The world is consumed by a ball of fire. The Chair emails me that he is meeting with The Emperor. Then he emails that The Emperor will handle the makeup effect himself. The Emperor comes down to my office to ask if I am still doing the other makeup for the show. I say yes, of course, also, no hard feelings, I felt it was best to give him my honest assessment. He says everything is fine, of course, and then snidely slips in that “The Chair and I looked at your concerns but we don’t think it’s such a big deal, we’re talking to other people about it.” I am displeased to have my professional opinion treated dismissively.
The next day I get an email from The Chair suggesting that creatives should not “abandon projects” and should “respect directors” and “embrace an exciting challenge, not simply dismiss it.” My pulse rockets to 125 and I feel like I’m dying. I send The Chair a howler of epic proportions. My pulse never goes down all day as we exchange emails wherein he says he is shocked that I would send such an email to him and I respond that I am shocked that he would characterize my actions so negatively and he says no, that was a positive email and I say “abandonment” is not positive and he says maybe we should not do this via email and I say fine. We set up a meeting for Thursday because I am to be out of the office Wednesday. Right before I leave to go to the cardiologist, he sends me an email saying that he and The Emperor have met, and they feel I should be removed from the creative team altogether.
The cardiologist gets a splendid picture of what is happening to my heart. “Can you feel all the extra beats?” she asks me. She started me on a different beta blocker (Lopressor ER) and told me to come back in two months, or sooner if I felt I needed to. She is EDS-savvy, and I feel like finally, someone is going to take my heart seriously.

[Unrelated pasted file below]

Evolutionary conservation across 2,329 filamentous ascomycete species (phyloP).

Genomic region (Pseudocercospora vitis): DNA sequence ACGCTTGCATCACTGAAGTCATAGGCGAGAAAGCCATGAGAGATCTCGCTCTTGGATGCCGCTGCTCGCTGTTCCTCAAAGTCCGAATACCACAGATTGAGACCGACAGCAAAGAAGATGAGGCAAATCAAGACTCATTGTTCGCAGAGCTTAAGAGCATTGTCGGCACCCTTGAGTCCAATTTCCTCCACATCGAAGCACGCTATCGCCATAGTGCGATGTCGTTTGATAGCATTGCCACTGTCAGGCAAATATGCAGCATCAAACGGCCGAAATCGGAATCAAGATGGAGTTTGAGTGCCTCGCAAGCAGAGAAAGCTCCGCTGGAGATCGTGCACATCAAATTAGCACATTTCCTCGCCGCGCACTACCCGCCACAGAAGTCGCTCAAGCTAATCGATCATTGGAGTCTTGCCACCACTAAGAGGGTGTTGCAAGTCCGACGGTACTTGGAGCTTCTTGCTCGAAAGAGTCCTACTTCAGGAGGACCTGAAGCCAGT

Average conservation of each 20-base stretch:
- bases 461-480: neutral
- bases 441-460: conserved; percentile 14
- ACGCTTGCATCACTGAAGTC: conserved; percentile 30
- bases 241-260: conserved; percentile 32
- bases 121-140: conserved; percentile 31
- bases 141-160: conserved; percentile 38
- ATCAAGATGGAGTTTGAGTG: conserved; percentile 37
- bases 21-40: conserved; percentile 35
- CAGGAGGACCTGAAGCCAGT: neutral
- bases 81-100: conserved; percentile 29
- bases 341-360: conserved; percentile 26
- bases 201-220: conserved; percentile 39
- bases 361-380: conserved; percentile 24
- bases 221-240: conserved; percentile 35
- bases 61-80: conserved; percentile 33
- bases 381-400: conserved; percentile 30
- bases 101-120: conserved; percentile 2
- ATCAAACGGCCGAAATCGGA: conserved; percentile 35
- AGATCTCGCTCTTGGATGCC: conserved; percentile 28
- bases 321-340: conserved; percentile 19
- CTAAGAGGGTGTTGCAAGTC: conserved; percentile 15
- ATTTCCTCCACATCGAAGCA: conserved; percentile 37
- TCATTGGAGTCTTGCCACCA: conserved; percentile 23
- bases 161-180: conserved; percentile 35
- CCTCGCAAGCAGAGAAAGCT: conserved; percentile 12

The next day I email the chair, detail how stressed-out I am, tell him I am starting heart medication and will take sick leave. Then I chose to worry that perhaps I am in early heart failure, which can be another post entirely.
When The Chair and I met yesterday, he was FURIOUS with me, and this is a guy who doesn’t really do negative emotions. I find myself in the position of being liberated from a yoke I’ve carried my whole life, as I realize that I don’t give a flying fuck that he’s angry. I am willing to be fired over this, and I am right. Through the course of our meeting I show him all the email evidence of my attempts to work with The Emperor. He acknowledges that he was only viewing this through The Emperor’s side, and did not have all the facts. I finally make him understand that The Emperor has triangulated this, and neatly manipulated The Chair into being his instrument to bully and retaliate against me. The Chairs mentions that now, well, he’s kind of pissed of at The Emperor.
I shake like a leaf during this meeting because my disobedient heart is not good with even minor stress right now. I point out that I am physically ill due in part to this situation. He asks if I would be willing to come back to the team, and I tell him I don’t know.
He later met with The Emperor, and I suspect that The Emperor realized that he’s made a serious mistake. The Chair then asked that we meet together (he, I, The Emperor). When we do, The Emperor opens with a groveling apology, and even gets teary (he’s an actor, though…). He begs me to return to the project. I say that I am unsure, is he willing to compromise? Suddenly he becomes the personification of Flexibility. The Chair even weighs in with further compromises he thinks The Emperor needs to make. The Emperor rolls on his back like an ashamed dog. At the end, where I would normally feel badly for the person apologizing and want them to feel better, I instead say, “You need to know that your behavior over this was really hurtful to me. I have never given you less than what was possible, and you went into this treating me like I had. I don’t understand why you took that approach with me, and I don’t want it to happen again.” There was further groveling. He made the excuse that an interaction with my co-worker fueled his perception and I stopped him. “I’m not my coworker. You know how much I try to make clear that while my co-worker likes to claim all opinions held by her are held by me, that’s not the case.” He understands that now, it appears.
So now I have a puzzle to solve, but I also have four days off before I have to really tackle it. And I have to deal with the fact that the beta blocker makes me nauseated all day long and I’ve already lost five pounds since, uh, Wednesday.